I longed to see GLBTQ heroes in young adult fantasy, my favorite genre. I wanted to read the stories of queer protagonists living in worlds where their sexuality didn’t matter, or where the central conflict of their stories wasn’t dictated by the homophobia of the society in which they lived. Ash began to answer the question that haunted me every time I entered a bookstore—where was the book that would indulge me with the literary convergence of everything I loved?
The fact was that it didn’t exist.
…you and I read books containing straight characters and don’t think we can’t read them because we love ladies—but I think the word “lesbian” has a lot of connotations for people. I know that the books of mine that don’t contain the word “lesbian” in the description sell a heck of a lot better than the books that do have that word. We’re in this strange new world where queer people are getting gay marriage and everyone, I really think, wants to be PC and accepting, but when faced with a decision on what kind of main character they’d like to read, they still reach for books with people like them.
The *good* news is that I think this is slowly going to start changing. The *bad* news is that I have no idea how fast it’s going to change. I’d really like to hope that it’ll be during our lifetimes.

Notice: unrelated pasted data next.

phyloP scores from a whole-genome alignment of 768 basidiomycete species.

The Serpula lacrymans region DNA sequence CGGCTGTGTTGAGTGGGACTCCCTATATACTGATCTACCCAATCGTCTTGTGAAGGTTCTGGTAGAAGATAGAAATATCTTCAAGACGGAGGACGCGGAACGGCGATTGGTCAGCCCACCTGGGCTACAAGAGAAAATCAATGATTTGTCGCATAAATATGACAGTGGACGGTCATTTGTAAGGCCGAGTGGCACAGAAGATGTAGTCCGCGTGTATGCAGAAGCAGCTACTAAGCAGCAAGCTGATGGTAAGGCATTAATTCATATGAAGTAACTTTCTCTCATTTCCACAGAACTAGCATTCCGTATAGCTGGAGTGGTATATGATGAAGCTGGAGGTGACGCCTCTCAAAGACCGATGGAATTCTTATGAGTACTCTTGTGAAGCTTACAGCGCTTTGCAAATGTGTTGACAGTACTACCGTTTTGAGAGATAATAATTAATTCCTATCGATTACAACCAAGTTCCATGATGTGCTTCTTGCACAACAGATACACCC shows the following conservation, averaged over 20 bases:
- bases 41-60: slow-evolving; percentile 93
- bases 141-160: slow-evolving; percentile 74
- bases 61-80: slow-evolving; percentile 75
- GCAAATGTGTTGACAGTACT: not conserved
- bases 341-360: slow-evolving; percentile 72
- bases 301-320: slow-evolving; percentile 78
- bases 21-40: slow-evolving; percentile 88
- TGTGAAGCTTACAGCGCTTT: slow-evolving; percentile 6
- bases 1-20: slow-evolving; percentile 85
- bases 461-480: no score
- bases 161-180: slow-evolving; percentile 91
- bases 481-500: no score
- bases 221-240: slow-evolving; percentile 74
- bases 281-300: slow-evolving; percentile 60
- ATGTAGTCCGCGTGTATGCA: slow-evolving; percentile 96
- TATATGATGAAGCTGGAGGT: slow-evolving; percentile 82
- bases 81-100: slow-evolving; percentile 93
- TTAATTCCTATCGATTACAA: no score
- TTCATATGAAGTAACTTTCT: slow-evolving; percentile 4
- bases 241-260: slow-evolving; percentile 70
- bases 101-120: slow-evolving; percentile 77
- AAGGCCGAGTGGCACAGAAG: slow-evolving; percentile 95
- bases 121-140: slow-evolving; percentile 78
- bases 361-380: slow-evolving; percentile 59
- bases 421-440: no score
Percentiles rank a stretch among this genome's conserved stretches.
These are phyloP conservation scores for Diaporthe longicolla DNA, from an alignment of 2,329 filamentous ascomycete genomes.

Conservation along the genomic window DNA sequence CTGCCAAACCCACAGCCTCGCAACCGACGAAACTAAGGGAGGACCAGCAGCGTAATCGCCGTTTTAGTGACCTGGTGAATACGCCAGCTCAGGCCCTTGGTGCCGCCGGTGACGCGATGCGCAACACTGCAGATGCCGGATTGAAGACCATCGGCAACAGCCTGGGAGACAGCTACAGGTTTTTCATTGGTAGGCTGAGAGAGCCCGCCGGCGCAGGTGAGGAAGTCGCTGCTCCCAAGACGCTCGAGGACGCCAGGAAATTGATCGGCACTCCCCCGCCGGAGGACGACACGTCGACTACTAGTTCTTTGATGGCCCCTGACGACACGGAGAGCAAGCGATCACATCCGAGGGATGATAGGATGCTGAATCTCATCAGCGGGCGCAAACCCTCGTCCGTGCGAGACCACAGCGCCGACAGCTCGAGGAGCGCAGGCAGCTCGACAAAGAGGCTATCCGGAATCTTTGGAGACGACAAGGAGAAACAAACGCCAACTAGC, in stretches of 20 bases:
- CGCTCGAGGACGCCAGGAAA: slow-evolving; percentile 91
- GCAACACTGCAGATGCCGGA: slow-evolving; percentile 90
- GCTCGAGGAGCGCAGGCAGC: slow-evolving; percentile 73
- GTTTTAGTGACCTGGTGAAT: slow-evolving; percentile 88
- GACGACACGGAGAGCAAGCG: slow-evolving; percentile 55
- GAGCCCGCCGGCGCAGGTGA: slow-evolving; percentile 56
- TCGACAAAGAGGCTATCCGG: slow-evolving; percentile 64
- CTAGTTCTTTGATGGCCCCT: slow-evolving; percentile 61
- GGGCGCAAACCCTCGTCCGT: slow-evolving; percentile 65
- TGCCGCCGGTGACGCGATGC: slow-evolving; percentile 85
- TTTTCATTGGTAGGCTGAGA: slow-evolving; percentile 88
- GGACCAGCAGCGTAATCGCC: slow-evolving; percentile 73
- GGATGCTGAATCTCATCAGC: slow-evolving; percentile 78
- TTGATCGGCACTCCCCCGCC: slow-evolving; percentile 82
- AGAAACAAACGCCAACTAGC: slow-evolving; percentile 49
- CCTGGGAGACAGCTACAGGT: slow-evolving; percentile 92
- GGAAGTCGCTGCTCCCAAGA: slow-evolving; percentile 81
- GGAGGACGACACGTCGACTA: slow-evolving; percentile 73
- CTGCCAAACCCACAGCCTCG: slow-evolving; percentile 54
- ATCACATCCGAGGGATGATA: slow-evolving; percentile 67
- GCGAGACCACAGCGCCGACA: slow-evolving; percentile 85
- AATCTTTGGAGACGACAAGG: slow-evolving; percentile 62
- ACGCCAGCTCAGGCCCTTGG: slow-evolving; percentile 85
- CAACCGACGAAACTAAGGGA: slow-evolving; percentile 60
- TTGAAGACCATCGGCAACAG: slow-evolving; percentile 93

Malinda Lo: Geography Club came out ten years ago in 2003. It was among the first of a wave of LGBT YA novels by authors including yourself, Julie Anne Peters, Alex Sanchez, and David Levithan. How do you feel LGBT YA has changed over the past decade?
Brent Hartinger: Oh, the diversity and the quality is fantastic! Of course, I have my wishlist of things I want to see more of—more bisexuals, less middle class white boys, more genre stuff.
And I do worry that we’ve gone from being “controversial” in YA publishing to being “niche,” which is a different problem, but still a problem. It’s all so new that I think publishers put these books in certain boxes—they have certain expectations. But of course those boxes become self-fulfilling prophecies.
[For more of Brent’s interview, in which he talks about the challenges of self-publishing and the upcoming Geography Club movie, continue reading at malindalo.com]